Scary Financial Things

Halloween can be pretty scary – but not as scary as Open Enrollment for health coverage! Dates for open enrollment typically go from November 1st to December 15th for coverage starting January 1st of the coming year. Enrolling for healthcare (Flexible Spending, Dental, Health Savings Accounts or Medicare, among others) can scare the living daylights out of even the smartest, strongest people. We are presently in or near the “Open Enrollment for Healthcare” season.

Hitting the “Enroll” button is an action that people put off, sometimes even missing the deadline.  Don’t miss the deadline. 

Even Richard Thaler, the behavioral economist who won the Nobel Prize in economics, has sounded in on the topic over the years. He says it is typical – for both sophisticated business owners to new employees – to panic when it comes time to hit the “Enroll” button for healthcare. The fact is a person is literally about to commit to spending thousands of dollars per year (often over $1,000 per month for families) on an entirely necessary item! Hitting the “Enroll” button is an action that people put off, sometimes even missing the deadline.  Don’t miss the deadline.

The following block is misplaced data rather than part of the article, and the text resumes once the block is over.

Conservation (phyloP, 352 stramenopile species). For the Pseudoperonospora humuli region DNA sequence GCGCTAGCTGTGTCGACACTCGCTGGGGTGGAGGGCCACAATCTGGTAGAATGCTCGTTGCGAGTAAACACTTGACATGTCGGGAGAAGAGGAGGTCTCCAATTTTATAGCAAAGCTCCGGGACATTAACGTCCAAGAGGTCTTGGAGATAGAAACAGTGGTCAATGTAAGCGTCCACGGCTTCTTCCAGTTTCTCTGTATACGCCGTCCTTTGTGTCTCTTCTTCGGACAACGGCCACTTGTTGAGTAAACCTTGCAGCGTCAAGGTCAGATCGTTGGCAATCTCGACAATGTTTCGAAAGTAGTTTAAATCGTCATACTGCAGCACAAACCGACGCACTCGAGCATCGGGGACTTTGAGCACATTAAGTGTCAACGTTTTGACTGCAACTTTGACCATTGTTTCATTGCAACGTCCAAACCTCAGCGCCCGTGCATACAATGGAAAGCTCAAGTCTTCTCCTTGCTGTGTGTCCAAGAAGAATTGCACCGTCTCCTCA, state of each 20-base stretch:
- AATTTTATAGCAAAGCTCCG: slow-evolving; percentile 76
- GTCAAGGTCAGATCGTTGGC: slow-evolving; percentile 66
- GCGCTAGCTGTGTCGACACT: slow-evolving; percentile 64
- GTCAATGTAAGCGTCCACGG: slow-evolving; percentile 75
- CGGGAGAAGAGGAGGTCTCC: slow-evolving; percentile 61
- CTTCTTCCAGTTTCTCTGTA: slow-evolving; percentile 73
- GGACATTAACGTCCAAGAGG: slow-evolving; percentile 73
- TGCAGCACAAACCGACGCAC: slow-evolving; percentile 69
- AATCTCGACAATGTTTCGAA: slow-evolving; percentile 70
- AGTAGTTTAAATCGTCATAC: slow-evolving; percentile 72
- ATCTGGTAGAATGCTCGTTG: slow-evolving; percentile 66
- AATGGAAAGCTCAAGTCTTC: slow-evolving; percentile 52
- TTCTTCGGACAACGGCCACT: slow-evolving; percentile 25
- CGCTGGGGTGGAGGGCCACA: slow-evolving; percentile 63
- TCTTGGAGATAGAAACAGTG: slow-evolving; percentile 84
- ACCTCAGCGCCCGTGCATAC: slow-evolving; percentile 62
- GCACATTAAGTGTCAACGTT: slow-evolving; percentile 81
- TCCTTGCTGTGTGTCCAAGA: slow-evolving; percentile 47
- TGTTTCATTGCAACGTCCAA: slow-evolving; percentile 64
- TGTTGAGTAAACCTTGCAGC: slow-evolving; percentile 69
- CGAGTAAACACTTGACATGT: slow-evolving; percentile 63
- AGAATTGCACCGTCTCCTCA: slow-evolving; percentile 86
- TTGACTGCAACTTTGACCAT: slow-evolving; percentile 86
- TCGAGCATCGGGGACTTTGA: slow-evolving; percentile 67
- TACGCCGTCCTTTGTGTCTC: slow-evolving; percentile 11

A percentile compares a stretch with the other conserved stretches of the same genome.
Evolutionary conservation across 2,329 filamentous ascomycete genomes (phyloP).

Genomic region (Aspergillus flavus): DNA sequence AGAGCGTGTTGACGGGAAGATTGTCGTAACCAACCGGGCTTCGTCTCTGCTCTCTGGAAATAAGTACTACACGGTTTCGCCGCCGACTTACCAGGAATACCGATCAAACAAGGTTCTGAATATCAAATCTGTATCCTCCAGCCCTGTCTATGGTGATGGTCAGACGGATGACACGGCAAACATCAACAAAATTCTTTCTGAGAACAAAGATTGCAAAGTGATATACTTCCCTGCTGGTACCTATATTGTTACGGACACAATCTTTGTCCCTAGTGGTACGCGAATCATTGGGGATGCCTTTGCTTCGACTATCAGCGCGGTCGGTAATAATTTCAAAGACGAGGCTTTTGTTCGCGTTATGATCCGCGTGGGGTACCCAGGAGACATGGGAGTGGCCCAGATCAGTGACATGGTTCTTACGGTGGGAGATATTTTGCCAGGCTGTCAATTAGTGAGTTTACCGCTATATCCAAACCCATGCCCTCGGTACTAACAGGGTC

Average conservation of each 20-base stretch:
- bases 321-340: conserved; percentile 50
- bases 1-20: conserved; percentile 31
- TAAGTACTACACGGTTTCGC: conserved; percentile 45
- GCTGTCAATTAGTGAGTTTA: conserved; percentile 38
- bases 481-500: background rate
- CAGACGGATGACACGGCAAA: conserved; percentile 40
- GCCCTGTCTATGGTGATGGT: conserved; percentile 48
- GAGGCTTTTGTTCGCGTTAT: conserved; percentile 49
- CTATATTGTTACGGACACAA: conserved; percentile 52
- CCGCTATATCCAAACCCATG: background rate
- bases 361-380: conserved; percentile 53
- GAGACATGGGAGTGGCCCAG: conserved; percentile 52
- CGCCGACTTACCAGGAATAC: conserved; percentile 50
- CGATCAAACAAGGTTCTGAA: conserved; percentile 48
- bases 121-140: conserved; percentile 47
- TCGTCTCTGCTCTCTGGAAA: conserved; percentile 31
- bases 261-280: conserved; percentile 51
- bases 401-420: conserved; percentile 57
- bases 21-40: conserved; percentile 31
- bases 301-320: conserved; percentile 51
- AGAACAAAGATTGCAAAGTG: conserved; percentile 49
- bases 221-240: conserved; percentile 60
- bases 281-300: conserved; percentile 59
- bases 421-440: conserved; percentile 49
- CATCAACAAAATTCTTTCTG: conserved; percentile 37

A couple of pieces of advice for making healthcare enrollment easier:

  • Check your latest pay stub (can be accessed online) for the totals you have spent year-to-date on healthcare premiums.
  • Estimate how much you spent out-of-pocket last year on healthcare services (doesn’t need to be to the penny).
  • Keep folders year-to-year of statements of medical expenses, categorized by provider (physicals, annual appointments, etc.).
  • Know how much your deductible is or could be.
  • Consider a Health Savings Account (IF your company offers it and IF you and your family are relatively healthy). Ask me more about this.
  • Talk with your adult children who have reached the “magic age” of independent healthcare coverage or are nearing that age.

Please call me about any of these items and share the healthcare enrollment information with your kids or young people you know. Talking it over with someone objective can make the process a lot less scary.

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